Environment enthusiasts discuss the place of environment in Tanzania’s Constitution

 IUCN hosted the second meeting, for the year 2011, of the Informal Discussion Group on Environment (IDGE) in Tanzania on May 10, 2011. The meeting discussed the place of environment in the constitution of Tanzania in order to inform the Constitution review process currently underway.

Saddlebill stork by the springs in Ngorongoro, Tanzania

 The meeting which was facilitated by speakers from Legal and Human Rights Centre (LHRC) and Lawyers Environmental Action Team (LEAT) was attended by individuals from both government and civil society institutions.

The discussion was motivated by the general feeling within IDGE that the current constitution does not give adequate space for environmental or natural resources management. Furthermore, none of the various national forums that have initiated discussions on the constitutional review process have discussed the place of environment in the constitution.

The meeting decided that the issue of mainstreaming environment in the national constitution should be taken to a wider group of stakeholders to solicit further input into the matter. A representative from Attorney General’s chamber said that they look forward for inputs from various stakeholders and will surely entertain inputs from environmental stakeholders.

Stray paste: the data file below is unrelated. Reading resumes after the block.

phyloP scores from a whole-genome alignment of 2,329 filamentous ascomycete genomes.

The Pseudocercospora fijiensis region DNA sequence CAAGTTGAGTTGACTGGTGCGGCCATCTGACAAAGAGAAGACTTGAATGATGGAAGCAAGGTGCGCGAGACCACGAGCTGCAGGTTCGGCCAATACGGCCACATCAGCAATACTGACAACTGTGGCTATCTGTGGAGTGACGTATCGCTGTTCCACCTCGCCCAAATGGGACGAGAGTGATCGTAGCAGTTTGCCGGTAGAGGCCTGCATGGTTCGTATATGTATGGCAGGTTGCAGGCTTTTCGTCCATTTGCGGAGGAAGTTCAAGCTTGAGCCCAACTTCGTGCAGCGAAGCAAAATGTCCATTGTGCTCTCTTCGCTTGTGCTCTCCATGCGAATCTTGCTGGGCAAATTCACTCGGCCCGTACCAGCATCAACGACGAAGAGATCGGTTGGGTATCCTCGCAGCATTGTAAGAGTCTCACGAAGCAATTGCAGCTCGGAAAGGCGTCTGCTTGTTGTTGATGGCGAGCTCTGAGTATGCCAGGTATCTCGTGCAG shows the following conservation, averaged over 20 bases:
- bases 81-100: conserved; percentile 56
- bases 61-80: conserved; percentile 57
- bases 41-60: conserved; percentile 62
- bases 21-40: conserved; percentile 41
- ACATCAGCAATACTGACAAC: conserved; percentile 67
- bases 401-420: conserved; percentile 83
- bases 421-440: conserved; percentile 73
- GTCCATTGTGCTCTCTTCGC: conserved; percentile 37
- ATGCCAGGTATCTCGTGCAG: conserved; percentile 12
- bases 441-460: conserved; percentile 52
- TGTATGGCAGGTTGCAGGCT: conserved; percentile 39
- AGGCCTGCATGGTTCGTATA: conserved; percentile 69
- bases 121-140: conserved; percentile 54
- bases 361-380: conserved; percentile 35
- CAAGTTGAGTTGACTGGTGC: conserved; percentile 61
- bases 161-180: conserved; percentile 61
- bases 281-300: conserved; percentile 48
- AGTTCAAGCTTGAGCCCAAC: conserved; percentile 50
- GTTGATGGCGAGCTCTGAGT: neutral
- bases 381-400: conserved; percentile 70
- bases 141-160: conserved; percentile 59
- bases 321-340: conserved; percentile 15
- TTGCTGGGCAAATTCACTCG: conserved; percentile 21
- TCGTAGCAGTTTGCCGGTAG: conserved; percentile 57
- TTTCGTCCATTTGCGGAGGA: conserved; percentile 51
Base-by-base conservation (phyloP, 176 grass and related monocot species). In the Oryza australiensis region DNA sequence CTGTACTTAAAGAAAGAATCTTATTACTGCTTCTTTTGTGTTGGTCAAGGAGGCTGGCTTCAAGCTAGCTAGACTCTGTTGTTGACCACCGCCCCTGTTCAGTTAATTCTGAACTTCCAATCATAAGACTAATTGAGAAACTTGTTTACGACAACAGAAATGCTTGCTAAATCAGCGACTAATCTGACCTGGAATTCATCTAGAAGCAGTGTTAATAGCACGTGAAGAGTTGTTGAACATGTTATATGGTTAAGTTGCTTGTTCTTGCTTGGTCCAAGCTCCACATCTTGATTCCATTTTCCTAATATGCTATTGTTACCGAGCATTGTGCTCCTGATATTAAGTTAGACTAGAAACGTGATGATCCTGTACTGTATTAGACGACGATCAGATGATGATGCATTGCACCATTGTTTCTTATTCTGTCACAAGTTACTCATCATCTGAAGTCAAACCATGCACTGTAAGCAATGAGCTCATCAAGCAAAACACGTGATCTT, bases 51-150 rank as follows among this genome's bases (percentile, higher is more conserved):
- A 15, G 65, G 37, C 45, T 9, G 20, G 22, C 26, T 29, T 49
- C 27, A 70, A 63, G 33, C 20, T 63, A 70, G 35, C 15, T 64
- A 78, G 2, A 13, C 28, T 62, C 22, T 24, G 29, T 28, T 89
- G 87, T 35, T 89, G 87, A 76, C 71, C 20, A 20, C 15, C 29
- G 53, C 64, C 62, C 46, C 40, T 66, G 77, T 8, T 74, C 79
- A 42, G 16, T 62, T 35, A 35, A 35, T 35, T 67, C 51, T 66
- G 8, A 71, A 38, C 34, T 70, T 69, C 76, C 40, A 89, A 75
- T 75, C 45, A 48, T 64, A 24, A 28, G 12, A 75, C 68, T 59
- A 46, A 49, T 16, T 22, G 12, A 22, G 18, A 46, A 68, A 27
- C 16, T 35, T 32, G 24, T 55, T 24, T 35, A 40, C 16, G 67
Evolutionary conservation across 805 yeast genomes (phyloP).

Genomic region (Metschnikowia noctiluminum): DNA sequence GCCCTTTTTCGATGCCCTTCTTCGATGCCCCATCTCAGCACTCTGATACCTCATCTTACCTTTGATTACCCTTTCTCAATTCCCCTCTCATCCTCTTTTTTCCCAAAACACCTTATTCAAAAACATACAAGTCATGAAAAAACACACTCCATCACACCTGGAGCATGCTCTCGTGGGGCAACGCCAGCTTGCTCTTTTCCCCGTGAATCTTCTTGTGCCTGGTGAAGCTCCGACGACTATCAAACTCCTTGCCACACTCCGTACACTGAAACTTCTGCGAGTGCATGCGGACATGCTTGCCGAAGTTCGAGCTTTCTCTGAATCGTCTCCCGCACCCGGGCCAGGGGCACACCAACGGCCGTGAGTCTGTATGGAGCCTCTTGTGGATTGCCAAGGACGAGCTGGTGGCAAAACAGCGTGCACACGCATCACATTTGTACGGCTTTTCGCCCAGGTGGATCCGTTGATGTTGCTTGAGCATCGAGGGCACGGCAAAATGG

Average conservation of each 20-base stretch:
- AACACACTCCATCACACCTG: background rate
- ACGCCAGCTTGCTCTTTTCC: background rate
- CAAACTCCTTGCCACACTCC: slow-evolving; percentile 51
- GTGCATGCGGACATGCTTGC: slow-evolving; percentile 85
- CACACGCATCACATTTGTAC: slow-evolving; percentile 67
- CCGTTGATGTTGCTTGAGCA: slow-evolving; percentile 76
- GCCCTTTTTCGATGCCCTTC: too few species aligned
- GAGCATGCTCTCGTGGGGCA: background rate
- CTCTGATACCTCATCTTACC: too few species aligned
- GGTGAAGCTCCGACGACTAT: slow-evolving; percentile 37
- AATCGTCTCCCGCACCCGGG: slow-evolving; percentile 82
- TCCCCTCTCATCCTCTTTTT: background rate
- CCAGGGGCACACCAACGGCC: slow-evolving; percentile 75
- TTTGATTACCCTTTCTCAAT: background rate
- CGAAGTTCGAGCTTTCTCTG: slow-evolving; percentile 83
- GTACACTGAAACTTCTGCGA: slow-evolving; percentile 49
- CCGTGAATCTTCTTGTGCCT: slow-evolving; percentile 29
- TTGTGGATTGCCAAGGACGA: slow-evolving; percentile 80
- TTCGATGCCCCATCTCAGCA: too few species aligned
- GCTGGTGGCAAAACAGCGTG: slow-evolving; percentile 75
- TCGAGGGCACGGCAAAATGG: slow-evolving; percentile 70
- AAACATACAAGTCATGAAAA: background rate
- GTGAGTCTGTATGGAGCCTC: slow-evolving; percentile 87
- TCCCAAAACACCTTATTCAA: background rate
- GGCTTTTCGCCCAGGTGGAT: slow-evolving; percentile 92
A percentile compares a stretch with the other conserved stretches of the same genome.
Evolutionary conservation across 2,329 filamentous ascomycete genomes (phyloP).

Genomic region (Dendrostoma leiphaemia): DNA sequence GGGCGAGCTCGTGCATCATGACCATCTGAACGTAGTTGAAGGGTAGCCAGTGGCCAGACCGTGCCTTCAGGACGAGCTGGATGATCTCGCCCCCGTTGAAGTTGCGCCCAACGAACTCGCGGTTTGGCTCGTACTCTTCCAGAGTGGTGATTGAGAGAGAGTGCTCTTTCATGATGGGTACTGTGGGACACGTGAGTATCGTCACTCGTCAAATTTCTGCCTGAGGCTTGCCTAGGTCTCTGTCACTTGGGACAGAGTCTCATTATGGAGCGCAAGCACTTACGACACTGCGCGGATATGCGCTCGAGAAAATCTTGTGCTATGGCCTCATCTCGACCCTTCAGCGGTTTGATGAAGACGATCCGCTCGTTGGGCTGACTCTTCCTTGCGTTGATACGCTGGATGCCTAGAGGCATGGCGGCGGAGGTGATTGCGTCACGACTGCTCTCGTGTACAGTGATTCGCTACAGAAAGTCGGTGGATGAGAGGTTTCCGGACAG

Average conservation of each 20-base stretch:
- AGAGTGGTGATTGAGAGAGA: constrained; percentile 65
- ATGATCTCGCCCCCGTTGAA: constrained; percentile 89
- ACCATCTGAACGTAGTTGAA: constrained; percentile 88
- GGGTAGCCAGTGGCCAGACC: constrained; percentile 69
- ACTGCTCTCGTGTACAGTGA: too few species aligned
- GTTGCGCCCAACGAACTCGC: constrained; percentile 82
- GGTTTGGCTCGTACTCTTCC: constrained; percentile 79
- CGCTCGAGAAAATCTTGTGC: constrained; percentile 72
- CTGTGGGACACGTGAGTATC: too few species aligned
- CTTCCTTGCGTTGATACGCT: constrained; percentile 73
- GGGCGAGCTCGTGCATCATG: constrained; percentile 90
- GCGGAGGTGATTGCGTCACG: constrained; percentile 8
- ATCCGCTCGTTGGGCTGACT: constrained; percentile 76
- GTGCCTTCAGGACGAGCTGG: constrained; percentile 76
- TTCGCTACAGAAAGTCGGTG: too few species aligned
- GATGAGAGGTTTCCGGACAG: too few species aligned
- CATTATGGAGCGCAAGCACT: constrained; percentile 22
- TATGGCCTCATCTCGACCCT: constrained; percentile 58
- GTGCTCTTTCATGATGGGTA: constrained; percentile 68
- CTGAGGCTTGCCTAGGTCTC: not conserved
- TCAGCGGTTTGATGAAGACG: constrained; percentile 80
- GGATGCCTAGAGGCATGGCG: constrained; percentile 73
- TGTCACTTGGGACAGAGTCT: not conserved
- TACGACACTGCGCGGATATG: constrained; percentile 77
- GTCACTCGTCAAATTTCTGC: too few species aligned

Among the institutions that have taken responsibility of taking this further are Tanzania Natural Resources Forum (TNRF) who will work in collaboration with LHRC and LEAT to develop a national environment stakeholder’s consultation programme.

The University of Dar es Salaam will hold public discussion on Environment and the Constitution through the Association of Geography and Environmental Management (AGEM) of the University. LHRC will present the subject in the forthcoming meeting of Tanzania Centre for Democracy. A journalist from Zanzibar promised to take this discussion to the public lectures of the State University of Zanzibar.

The IDGE is an informal forum that brings together various individuals interested in environmental conservation and management in Tanzania. The IDGE discusses various topical environmental issues and encourage members to take further actions in engaging in various process and discourses.

For more information, please contact Abdalla Said Shah, Head of IUCN Tanzania Office: Abdalla.shah@iucn .org

East and Southern Africa
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